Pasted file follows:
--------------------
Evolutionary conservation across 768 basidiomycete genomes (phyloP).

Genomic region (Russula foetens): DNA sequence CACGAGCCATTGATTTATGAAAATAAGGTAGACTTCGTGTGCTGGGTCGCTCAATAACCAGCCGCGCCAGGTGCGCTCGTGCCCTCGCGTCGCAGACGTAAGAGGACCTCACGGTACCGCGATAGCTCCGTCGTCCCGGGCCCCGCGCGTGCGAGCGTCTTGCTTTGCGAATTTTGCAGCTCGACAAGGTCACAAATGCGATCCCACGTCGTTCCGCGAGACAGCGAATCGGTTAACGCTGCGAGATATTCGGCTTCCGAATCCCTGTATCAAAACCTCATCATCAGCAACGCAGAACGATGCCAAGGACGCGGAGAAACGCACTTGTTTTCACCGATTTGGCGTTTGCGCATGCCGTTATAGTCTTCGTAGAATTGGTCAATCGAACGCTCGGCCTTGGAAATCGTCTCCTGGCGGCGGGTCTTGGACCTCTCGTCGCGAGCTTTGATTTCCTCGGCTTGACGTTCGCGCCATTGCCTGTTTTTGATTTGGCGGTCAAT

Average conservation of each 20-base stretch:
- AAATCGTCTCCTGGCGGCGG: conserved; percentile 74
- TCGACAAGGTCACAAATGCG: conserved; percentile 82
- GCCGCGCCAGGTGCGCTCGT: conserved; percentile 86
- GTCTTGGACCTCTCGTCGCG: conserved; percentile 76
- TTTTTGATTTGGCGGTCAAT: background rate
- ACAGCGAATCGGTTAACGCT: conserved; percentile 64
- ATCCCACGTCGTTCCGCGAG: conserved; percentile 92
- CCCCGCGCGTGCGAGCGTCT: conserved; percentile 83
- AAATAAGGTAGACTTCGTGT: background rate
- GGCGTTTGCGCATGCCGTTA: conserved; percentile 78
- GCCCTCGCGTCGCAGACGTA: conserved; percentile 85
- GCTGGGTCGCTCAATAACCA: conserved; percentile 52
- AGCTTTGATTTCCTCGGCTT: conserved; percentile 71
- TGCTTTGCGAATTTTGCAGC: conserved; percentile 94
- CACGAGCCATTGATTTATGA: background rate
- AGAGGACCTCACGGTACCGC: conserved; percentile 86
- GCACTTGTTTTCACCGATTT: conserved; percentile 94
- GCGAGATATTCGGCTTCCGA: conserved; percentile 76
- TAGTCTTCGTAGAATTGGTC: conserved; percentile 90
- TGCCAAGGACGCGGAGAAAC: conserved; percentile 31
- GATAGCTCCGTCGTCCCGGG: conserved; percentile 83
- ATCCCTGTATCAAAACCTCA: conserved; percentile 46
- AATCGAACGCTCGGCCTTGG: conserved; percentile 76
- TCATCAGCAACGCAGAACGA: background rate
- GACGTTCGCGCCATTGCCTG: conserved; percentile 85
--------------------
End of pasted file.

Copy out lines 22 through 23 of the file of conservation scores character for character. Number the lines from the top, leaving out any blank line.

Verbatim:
- TAGTCTTCGTAGAATTGGTC: conserved; percentile 90
- TGCCAAGGACGCGGAGAAAC: conserved; percentile 31